If you post your artworks on the blog. That's good. If you write something about your process, about how your day when while you're sketching, that's great. Check out Shari Blaukopf's blog where she blogs daily and her audiences respond with many comments.
If you don't know, it's difficult to get people to comment online. And she has 60 comments?!?! And that's for a post where she talked about the new video course that she's doing with Craftsy. Guess how many of her audience signed up for the course. Go see.
It is SO MUCH EASIER to sell your art or whatever you're selling when you have an audience that you have been building up for years.
It's incredibly difficult to sell stuff if you don't have an online presence. If you have an artbook you want to launch in a few weeks times, do you think a lot of people will know about it if you don't promote it?
This applies to Youtube channel too. Artists like Mina Petrović, Alphonso Dunn (above) and Mark Crilley are sought by publishers to publish book because of the huge audience they have on their Youtube channels.
That's assuming you write something together with the art you've just uploaded. That way, Google has text to index, and when people search for that text, hopefully your website shows up in the search results.
If you just have a static website, basically an online portfolio that you update occasionally, then it would be difficult for people to see what you have updated on your website.
If you update every quarter, then people only have to visit your website 4 times a year. If you update more frequently, you give people reasons to come back and check out your stuff more frequently.
If people know that you've a static website, they may not want to come back again. After all, they have seen everything. But if your blog is constantly evolving, you can build an audience from those who keep coming back.
A blog makes you an authority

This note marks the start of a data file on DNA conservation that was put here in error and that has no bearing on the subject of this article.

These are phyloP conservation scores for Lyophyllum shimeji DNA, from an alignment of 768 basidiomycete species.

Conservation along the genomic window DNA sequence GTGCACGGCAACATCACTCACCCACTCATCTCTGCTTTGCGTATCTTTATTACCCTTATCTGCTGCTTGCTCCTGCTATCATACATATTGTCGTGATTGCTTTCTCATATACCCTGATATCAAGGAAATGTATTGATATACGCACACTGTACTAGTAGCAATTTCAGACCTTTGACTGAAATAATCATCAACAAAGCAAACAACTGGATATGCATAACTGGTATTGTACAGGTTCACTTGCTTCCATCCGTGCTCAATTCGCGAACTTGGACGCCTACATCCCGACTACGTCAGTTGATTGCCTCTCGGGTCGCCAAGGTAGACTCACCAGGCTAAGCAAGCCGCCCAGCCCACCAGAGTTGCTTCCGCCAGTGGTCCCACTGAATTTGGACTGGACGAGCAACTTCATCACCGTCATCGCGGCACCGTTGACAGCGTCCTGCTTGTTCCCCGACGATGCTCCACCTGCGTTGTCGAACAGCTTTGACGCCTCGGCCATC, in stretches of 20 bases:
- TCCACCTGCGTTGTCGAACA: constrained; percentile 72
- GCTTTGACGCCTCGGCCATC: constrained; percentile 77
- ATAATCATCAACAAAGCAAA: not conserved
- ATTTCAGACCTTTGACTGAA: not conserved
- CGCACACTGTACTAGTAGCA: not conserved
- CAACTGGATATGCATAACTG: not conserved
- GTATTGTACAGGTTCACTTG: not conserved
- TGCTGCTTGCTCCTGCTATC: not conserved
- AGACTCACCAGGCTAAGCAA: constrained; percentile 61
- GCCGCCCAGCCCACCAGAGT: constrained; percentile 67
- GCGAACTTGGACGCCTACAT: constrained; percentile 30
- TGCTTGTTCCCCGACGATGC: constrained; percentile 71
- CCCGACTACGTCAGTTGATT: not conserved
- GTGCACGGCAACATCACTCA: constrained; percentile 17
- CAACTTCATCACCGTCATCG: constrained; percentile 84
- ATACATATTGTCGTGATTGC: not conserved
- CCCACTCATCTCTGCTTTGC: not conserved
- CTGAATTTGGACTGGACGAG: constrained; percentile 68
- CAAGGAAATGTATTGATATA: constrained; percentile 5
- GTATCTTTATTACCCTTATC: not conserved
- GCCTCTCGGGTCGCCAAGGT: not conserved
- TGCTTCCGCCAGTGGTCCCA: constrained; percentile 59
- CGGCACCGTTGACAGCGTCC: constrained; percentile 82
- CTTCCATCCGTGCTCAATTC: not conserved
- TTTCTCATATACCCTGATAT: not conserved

Let's say if you use markers for all your artworks, people will then start to associate you as someone who's good at Copic markers, assuming your art is decent. And guess who they will think of when they have questions relating to markers?
An authority is something that you establish over time. People start to notice the tools you use, or even stuff that you write. If you write tutorials on digital painting, then over a period of time, you'll grow into an authority on digital painting.
A blog helps you diversity your earning avenues
A blog helps you diversify your earnings avenues.
You can earn money from selling original art, prints, crafts, or even your service as an illustrator or tutor. Some websites sell T-shirts, books, mugs and other merchandise. Every little bit adds up.
You can also run some Google Adsense ads to earn some passive income. The ad revenue from Google is not going to be a lot, but after a year, it's likely you will be able to buy some art materials with the money, assuming you have been updating your blog regularly.
Or you can write sponsored posts. I know some blogs do that. Manufacturers send them art products to review. Most of these gigs aren't paid. But you get the web traffic when people look for reviews for those art materials.
My parting tips
Focus more on your blog than social media. The blog is where you have control over what your audience will see. You can even put payment plugins to automate purchases which is something that social media sites can't. Also, you don't know when social media sites will go away, or fade in importance. It's also easier for people to do a search on your blog than on social media pages.
Success comes to those who work for it. When it comes to art, there's really no such thing as overnight success, whether you're talking about techniques or creating a career.
Basheer Graphic Books They are our sponsor! They are based in Asia but ship globally. Contact them via email or Facebook for enquires.
APD Singapore APD Singapore (sponsor) is a book distributor/seller in Southeast Asia. Contact them via email for enquires about upcoming books.
Affiliate links Links to Amazon, Book Depository, Utrecht Art Supplies, Jackson's Art, Craftsy are affiliate links. When you buy from those affiliate links, I earn some commissions at no extra cost to you. Your support runs this blog.Learn more.